According to a BPC brief:
"It all adds up to more drilling and fracking and more climate-killing methane leaks. Shapiro is not oblivious to the problem of methane leaks, he noted later in his address when he talked about using a lighter to ignite the methane leaking from an abandoned well he visited."
This means that the need to stay vigilant never ends. We will always want to empower economic development, but we must keep our eyes on the science—ignorance is definitely not bliss. Just ask the residents of Dimock, Philadelphia, or East Palestine after toxins have fouled their air, water, and soil.
Before I close out this post, I want to return to the positive. Clearly not all willingly sell out future generations to make a profit. I've recently met several business owners in the Philadelphia area who engage in sustainable practices and are working to build a circular economy where all materials are repurposed or recycled. They are an inspiration, and I look forward to sharing more about them in the future, but for now, let us keep paying attention to who we elect and what they're actually doing with the power we invest in them.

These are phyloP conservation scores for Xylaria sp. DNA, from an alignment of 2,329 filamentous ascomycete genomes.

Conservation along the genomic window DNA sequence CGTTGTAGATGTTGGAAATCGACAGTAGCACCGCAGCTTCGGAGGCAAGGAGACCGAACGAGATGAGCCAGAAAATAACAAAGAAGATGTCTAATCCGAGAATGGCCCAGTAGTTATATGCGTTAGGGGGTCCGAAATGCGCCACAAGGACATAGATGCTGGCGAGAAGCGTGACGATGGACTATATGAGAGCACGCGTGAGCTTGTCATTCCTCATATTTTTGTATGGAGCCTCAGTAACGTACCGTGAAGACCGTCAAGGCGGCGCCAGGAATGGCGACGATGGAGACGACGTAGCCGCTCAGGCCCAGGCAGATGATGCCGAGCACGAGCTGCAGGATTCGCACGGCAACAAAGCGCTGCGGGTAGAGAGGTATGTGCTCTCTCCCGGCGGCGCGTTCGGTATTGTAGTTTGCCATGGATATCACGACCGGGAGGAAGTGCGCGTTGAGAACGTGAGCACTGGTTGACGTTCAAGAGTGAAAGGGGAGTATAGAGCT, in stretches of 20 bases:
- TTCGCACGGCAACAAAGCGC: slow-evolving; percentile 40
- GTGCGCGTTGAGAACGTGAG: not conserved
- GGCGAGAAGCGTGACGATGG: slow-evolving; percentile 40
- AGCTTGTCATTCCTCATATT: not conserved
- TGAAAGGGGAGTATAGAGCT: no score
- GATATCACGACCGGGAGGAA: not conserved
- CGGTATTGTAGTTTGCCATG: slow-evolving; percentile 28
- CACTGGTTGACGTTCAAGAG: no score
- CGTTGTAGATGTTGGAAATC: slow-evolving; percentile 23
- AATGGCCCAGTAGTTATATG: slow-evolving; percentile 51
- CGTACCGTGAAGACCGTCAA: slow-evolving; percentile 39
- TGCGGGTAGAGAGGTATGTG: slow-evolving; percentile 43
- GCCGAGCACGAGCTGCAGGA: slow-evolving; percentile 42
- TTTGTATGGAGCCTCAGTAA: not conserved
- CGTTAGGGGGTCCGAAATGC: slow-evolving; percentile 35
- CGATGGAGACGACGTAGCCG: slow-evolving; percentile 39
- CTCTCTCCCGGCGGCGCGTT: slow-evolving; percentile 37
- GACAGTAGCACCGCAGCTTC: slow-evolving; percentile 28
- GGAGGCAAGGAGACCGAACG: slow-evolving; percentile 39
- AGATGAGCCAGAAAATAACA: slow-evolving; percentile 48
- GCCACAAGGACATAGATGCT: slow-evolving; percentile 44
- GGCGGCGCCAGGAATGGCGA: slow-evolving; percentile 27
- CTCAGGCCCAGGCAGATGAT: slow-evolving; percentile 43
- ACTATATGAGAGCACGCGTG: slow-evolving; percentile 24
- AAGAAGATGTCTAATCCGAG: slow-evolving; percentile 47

Please consider joining a local or state organization to do the work that will protect future generations. Then, with the knowledge that you're doing your bit, go enjoy the bird song and the hum of bees around spring flowers. After all, we protect what we love.
Here are a few worthy organizations:
https://www.climaterealityproject.org/ (works at community, state, and federal levels)
Or if your heart is set on working at the national level, Citizens' Climate Lobby has local chapters and lobbies within congressional districts.
What actions make a difference in your world?